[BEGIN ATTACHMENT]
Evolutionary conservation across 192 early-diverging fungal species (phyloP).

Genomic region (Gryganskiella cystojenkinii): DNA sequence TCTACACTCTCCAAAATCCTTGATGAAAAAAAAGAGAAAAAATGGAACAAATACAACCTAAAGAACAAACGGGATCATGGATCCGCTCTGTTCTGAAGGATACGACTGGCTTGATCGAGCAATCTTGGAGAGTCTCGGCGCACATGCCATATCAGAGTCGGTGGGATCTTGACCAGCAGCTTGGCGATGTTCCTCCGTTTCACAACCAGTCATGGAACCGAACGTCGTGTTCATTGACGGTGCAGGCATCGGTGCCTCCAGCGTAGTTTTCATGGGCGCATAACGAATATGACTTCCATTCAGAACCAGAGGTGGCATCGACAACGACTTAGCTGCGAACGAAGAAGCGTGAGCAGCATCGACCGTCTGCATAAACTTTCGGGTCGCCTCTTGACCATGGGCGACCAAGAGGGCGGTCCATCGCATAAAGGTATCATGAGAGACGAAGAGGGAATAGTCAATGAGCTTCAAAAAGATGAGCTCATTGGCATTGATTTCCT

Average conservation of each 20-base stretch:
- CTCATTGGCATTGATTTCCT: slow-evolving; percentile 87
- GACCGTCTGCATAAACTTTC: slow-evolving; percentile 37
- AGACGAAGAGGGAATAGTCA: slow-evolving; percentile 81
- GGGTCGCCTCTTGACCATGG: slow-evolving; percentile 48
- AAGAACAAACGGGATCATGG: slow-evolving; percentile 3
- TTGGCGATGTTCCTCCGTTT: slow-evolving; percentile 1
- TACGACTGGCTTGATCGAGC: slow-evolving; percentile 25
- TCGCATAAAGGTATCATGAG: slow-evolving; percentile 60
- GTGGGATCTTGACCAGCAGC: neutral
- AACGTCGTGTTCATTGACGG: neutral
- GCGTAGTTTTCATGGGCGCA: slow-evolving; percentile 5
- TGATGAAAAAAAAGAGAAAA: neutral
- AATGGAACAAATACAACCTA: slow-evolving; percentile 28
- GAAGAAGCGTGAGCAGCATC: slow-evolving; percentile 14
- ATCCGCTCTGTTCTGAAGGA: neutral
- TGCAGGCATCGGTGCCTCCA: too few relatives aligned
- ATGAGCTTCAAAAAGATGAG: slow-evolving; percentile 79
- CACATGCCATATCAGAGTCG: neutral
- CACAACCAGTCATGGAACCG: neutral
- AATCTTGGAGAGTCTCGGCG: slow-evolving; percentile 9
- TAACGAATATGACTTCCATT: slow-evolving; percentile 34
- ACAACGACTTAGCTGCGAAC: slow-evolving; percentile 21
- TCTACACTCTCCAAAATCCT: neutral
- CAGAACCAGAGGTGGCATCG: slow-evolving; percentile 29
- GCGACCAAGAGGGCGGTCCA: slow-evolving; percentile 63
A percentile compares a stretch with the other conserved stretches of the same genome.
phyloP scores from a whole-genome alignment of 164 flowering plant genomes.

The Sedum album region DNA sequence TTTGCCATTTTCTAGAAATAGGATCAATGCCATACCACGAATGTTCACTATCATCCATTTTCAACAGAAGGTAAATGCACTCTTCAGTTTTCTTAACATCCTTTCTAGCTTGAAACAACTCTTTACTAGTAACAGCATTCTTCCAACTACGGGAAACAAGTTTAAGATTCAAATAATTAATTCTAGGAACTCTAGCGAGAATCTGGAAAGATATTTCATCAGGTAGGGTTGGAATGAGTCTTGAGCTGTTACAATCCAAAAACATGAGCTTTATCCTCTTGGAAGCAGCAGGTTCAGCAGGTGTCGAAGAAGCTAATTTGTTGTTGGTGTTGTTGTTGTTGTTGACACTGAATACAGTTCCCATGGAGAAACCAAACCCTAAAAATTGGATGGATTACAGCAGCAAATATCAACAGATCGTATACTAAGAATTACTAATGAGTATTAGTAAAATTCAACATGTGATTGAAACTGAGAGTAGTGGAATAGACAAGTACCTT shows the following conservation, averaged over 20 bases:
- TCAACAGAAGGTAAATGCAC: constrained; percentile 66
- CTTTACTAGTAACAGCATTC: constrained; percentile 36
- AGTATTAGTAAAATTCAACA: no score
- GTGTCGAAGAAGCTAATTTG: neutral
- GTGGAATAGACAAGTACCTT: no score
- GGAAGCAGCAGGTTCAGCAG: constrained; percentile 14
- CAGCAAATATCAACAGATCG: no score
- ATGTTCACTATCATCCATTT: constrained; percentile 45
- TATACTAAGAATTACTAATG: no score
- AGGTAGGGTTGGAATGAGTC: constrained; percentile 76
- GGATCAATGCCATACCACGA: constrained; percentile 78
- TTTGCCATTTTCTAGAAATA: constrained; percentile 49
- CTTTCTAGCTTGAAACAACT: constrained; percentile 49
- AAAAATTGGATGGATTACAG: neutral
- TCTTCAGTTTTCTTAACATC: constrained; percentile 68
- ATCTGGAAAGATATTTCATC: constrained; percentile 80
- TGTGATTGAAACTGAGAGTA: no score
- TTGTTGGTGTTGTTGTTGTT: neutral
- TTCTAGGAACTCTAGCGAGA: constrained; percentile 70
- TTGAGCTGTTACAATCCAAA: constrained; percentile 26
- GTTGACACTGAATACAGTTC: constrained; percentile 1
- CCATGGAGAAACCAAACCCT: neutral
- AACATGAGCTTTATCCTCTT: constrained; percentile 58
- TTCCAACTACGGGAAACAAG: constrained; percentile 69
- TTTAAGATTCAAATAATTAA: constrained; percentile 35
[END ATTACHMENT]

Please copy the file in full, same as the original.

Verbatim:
Evolutionary conservation across 192 early-diverging fungal species (phyloP).

Genomic region (Gryganskiella cystojenkinii): DNA sequence TCTACACTCTCCAAAATCCTTGATGAAAAAAAAGAGAAAAAATGGAACAAATACAACCTAAAGAACAAACGGGATCATGGATCCGCTCTGTTCTGAAGGATACGACTGGCTTGATCGAGCAATCTTGGAGAGTCTCGGCGCACATGCCATATCAGAGTCGGTGGGATCTTGACCAGCAGCTTGGCGATGTTCCTCCGTTTCACAACCAGTCATGGAACCGAACGTCGTGTTCATTGACGGTGCAGGCATCGGTGCCTCCAGCGTAGTTTTCATGGGCGCATAACGAATATGACTTCCATTCAGAACCAGAGGTGGCATCGACAACGACTTAGCTGCGAACGAAGAAGCGTGAGCAGCATCGACCGTCTGCATAAACTTTCGGGTCGCCTCTTGACCATGGGCGACCAAGAGGGCGGTCCATCGCATAAAGGTATCATGAGAGACGAAGAGGGAATAGTCAATGAGCTTCAAAAAGATGAGCTCATTGGCATTGATTTCCT

Average conservation of each 20-base stretch:
- CTCATTGGCATTGATTTCCT: slow-evolving; percentile 87
- GACCGTCTGCATAAACTTTC: slow-evolving; percentile 37
- AGACGAAGAGGGAATAGTCA: slow-evolving; percentile 81
- GGGTCGCCTCTTGACCATGG: slow-evolving; percentile 48
- AAGAACAAACGGGATCATGG: slow-evolving; percentile 3
- TTGGCGATGTTCCTCCGTTT: slow-evolving; percentile 1
- TACGACTGGCTTGATCGAGC: slow-evolving; percentile 25
- TCGCATAAAGGTATCATGAG: slow-evolving; percentile 60
- GTGGGATCTTGACCAGCAGC: neutral
- AACGTCGTGTTCATTGACGG: neutral
- GCGTAGTTTTCATGGGCGCA: slow-evolving; percentile 5
- TGATGAAAAAAAAGAGAAAA: neutral
- AATGGAACAAATACAACCTA: slow-evolving; percentile 28
- GAAGAAGCGTGAGCAGCATC: slow-evolving; percentile 14
- ATCCGCTCTGTTCTGAAGGA: neutral
- TGCAGGCATCGGTGCCTCCA: too few relatives aligned
- ATGAGCTTCAAAAAGATGAG: slow-evolving; percentile 79
- CACATGCCATATCAGAGTCG: neutral
- CACAACCAGTCATGGAACCG: neutral
- AATCTTGGAGAGTCTCGGCG: slow-evolving; percentile 9
- TAACGAATATGACTTCCATT: slow-evolving; percentile 34
- ACAACGACTTAGCTGCGAAC: slow-evolving; percentile 21
- TCTACACTCTCCAAAATCCT: neutral
- CAGAACCAGAGGTGGCATCG: slow-evolving; percentile 29
- GCGACCAAGAGGGCGGTCCA: slow-evolving; percentile 63
A percentile compares a stretch with the other conserved stretches of the same genome.
phyloP scores from a whole-genome alignment of 164 flowering plant genomes.

The Sedum album region DNA sequence TTTGCCATTTTCTAGAAATAGGATCAATGCCATACCACGAATGTTCACTATCATCCATTTTCAACAGAAGGTAAATGCACTCTTCAGTTTTCTTAACATCCTTTCTAGCTTGAAACAACTCTTTACTAGTAACAGCATTCTTCCAACTACGGGAAACAAGTTTAAGATTCAAATAATTAATTCTAGGAACTCTAGCGAGAATCTGGAAAGATATTTCATCAGGTAGGGTTGGAATGAGTCTTGAGCTGTTACAATCCAAAAACATGAGCTTTATCCTCTTGGAAGCAGCAGGTTCAGCAGGTGTCGAAGAAGCTAATTTGTTGTTGGTGTTGTTGTTGTTGTTGACACTGAATACAGTTCCCATGGAGAAACCAAACCCTAAAAATTGGATGGATTACAGCAGCAAATATCAACAGATCGTATACTAAGAATTACTAATGAGTATTAGTAAAATTCAACATGTGATTGAAACTGAGAGTAGTGGAATAGACAAGTACCTT shows the following conservation, averaged over 20 bases:
- TCAACAGAAGGTAAATGCAC: constrained; percentile 66
- CTTTACTAGTAACAGCATTC: constrained; percentile 36
- AGTATTAGTAAAATTCAACA: no score
- GTGTCGAAGAAGCTAATTTG: neutral
- GTGGAATAGACAAGTACCTT: no score
- GGAAGCAGCAGGTTCAGCAG: constrained; percentile 14
- CAGCAAATATCAACAGATCG: no score
- ATGTTCACTATCATCCATTT: constrained; percentile 45
- TATACTAAGAATTACTAATG: no score
- AGGTAGGGTTGGAATGAGTC: constrained; percentile 76
- GGATCAATGCCATACCACGA: constrained; percentile 78
- TTTGCCATTTTCTAGAAATA: constrained; percentile 49
- CTTTCTAGCTTGAAACAACT: constrained; percentile 49
- AAAAATTGGATGGATTACAG: neutral
- TCTTCAGTTTTCTTAACATC: constrained; percentile 68
- ATCTGGAAAGATATTTCATC: constrained; percentile 80
- TGTGATTGAAACTGAGAGTA: no score
- TTGTTGGTGTTGTTGTTGTT: neutral
- TTCTAGGAACTCTAGCGAGA: constrained; percentile 70
- TTGAGCTGTTACAATCCAAA: constrained; percentile 26
- GTTGACACTGAATACAGTTC: constrained; percentile 1
- CCATGGAGAAACCAAACCCT: neutral
- AACATGAGCTTTATCCTCTT: constrained; percentile 58
- TTCCAACTACGGGAAACAAG: constrained; percentile 69
- TTTAAGATTCAAATAATTAA: constrained; percentile 35